1. ## Distance Formula

[color:#0088aa][size:17pt]Distance Formula[/size][/color]
[color:#0088aa]How Distance Formula Works[/color]

[color:#000099]

The purpose of this article is to explain how to work out the distance between two points. Some maths is involved, but I'll try and explain it as simply as possible (I've got dyscalculia, of which fact I am immensely proud, so don't go saying you're bad at maths and therefore can't do it. ).

So anyway, it really is pretty straightforward, so let's start.

[size:14pt][color:#0088aa]Our Objects[/color][/size]

Here are our two objects. We're gonna find the distance between them:

&nbsp;&nbsp;&nbsp;&nbsp;&nbsp;&nbsp;&nbsp;&nbsp;&n bsp;&nbsp;&nbsp;&nbsp;&nbsp;&nbsp;&nbsp;&nbsp;&nbs p;&nbsp; First bit is pretty straightforward, I'm assuming you get the stuff about X and Y axes (x goes along the top, y goes down the left).

So if we count how far apart they are on the X and Y axis, we get this:

X distance = 6 squares apart
Y distance = 2 squares apart

We can do that with the following MMF expressions:

Code:
```x("Object A") - x("Object B") //The X Distance

y("Object A") - y("Object B") //The Y Distance```
Simply put, we're taking the coordinates of one object, and subtracting them from another. There will obviously be a difference left over between the two, and that is our distance.

So far so good, but this gives us two distances. One for the X axis, one for the Y axis. We need to combine them into one single value.

To do that, we need to move on and see how - funnily enough - this whole thing has a lot to do with Triangles.

[size:14pt][color:#0088aa]Triangles, You Say?[/color][/size]

Oui, monsieur. Sim, senhor. Ja, mein herr. Etc.

Look at our diagram of the two objects now. For simplicity, I've named them A and B as well, so we can tell them apart:

&nbsp;&nbsp;&nbsp;&nbsp;&nbsp;&nbsp;&nbsp;&nbsp;&n bsp;&nbsp;&nbsp;&nbsp;&nbsp;&nbsp;&nbsp;&nbsp;&nbs p;&nbsp; We know the X and Y distances, we can find them easily as I showed above, by taking the coordinates of the one object and subtracting it from the other. The remaining amount is the distance between the two on that axis.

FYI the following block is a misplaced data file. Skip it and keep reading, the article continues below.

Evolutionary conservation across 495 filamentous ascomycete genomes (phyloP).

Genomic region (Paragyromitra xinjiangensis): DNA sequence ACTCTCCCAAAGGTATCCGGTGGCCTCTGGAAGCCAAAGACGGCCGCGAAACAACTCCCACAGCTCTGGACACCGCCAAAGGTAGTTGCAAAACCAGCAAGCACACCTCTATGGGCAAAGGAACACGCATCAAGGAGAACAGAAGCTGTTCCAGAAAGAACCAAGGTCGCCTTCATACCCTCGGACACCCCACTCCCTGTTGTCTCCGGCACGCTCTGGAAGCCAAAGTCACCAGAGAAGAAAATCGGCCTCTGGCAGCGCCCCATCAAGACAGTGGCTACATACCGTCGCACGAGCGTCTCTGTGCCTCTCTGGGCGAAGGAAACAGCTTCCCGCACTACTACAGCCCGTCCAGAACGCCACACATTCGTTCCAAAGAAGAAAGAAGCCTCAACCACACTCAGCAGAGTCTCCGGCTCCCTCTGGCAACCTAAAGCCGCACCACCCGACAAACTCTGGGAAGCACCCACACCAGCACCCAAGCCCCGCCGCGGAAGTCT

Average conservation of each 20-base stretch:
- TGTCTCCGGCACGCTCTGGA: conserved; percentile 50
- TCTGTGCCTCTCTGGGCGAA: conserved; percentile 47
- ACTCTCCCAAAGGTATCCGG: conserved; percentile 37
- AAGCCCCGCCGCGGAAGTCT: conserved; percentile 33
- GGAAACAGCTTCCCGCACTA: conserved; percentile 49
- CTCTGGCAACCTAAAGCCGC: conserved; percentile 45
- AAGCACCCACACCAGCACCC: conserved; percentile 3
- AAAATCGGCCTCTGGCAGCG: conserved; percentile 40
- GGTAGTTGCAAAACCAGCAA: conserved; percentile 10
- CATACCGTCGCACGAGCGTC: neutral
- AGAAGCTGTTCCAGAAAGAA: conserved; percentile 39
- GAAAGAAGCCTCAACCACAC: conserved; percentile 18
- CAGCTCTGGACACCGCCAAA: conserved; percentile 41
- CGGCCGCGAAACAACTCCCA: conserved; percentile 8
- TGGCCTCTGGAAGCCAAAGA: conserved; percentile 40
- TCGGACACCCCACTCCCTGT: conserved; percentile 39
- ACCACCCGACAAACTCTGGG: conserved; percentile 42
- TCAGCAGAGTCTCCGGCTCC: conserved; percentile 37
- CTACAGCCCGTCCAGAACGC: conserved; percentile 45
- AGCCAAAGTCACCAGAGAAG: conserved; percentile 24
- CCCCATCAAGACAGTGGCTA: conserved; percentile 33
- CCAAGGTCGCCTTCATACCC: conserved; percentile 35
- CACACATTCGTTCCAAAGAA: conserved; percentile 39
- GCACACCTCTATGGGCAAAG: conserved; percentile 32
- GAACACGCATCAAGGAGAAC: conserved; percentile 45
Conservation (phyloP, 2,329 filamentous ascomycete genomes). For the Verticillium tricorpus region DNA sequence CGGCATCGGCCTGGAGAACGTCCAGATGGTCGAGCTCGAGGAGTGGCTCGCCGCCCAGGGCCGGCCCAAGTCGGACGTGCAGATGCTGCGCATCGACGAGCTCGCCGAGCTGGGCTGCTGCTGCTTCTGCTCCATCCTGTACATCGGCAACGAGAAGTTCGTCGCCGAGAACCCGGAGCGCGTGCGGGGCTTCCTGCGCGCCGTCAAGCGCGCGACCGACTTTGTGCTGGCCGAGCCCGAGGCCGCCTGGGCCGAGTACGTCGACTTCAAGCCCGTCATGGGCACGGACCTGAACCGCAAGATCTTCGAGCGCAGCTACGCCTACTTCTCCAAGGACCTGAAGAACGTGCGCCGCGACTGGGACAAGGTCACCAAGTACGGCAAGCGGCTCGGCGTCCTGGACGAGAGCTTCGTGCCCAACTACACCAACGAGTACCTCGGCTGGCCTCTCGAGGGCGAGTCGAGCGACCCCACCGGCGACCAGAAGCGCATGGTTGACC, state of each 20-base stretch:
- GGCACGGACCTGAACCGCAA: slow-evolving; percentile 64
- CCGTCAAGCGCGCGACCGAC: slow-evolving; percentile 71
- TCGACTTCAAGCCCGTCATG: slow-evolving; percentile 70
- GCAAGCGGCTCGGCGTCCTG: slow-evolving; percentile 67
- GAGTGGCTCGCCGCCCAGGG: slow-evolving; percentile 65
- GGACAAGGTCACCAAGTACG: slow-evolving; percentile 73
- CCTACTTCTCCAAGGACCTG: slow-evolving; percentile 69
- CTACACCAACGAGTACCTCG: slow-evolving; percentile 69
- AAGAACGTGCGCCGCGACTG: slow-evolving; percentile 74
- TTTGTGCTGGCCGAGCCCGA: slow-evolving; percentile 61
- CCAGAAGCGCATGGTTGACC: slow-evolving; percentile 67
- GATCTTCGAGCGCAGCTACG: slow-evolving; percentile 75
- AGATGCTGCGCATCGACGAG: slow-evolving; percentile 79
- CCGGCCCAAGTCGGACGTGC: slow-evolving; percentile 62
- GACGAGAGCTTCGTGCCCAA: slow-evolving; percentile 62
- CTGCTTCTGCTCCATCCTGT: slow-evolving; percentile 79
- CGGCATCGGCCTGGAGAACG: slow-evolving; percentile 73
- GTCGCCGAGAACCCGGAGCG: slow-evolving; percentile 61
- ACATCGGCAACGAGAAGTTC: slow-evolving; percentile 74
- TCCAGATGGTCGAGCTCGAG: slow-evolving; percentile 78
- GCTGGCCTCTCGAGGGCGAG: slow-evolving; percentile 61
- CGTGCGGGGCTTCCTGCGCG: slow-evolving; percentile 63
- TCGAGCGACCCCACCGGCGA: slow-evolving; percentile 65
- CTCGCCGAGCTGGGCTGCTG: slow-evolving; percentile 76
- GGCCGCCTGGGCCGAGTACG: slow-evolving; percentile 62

But now, we must combine them. How? Well do you notice how we're forming a kind of triangle? The top (dotted) line is the only line whose length we don't already know.

How handy it is, then, that about 2580 years ago, a Greek chap called Pythagoras found out just how to deal with our very problem. [size:14pt][color:#0088aa]What The Greek Dude Said About Triangles[/color][/size]

Pythagoras found out that, in a right-angled triangle (the kind we're dealing with here), the angled line (called the Hypotenuse) has a very basic relationship to the two straight lines.

To explain it better, look at this diagram from Wikipedia:

&nbsp;&nbsp;&nbsp;&nbsp;&nbsp;&nbsp;&nbsp;&nbsp;&n bsp;&nbsp;&nbsp;&nbsp;&nbsp;&nbsp;&nbsp;&nbsp;&nbs p;&nbsp;&nbsp;&nbsp;&nbsp;&nbsp;&nbsp;&nbsp;&nbsp; &nbsp;&nbsp;&nbsp;&nbsp;&nbsp;&nbsp;&nbsp;&nbsp;&n bsp;&nbsp;&nbsp; On this diagram, a is the Y Distance, and b is the X Distance. c is the total distance, which we want to find out.

Pythagoras takes the X Distance, and the Y Distance, and he uses them to create a couple of squares (the straight a and b squares you see on the diagram).

He then adds them together, creating a kind of Super Square (a bigger square, basically ).

That Super Square will look very much like square c, and the length of each one of its sides will be... the length of the distance that we are looking for.

Confused? It will become simpler We'll do a worked example.

[size:14pt][color:#0088aa]Worked Example[/color][/size]

So, we're gonna work through the example we mentioned at the outset, and then there'll be a nice example file for you to look through at your leisure. &nbsp;&nbsp;&nbsp;&nbsp;&nbsp;&nbsp;&nbsp;&nbsp;&n bsp;&nbsp;&nbsp;&nbsp;&nbsp;&nbsp;&nbsp;&nbsp;&nbs p;&nbsp; STEP ONE

Okay, so as we did above, count how many rows (Y) and columns ( the two objects are apart in our diagram. We'll imagine each grid square on the diagram is a pixel.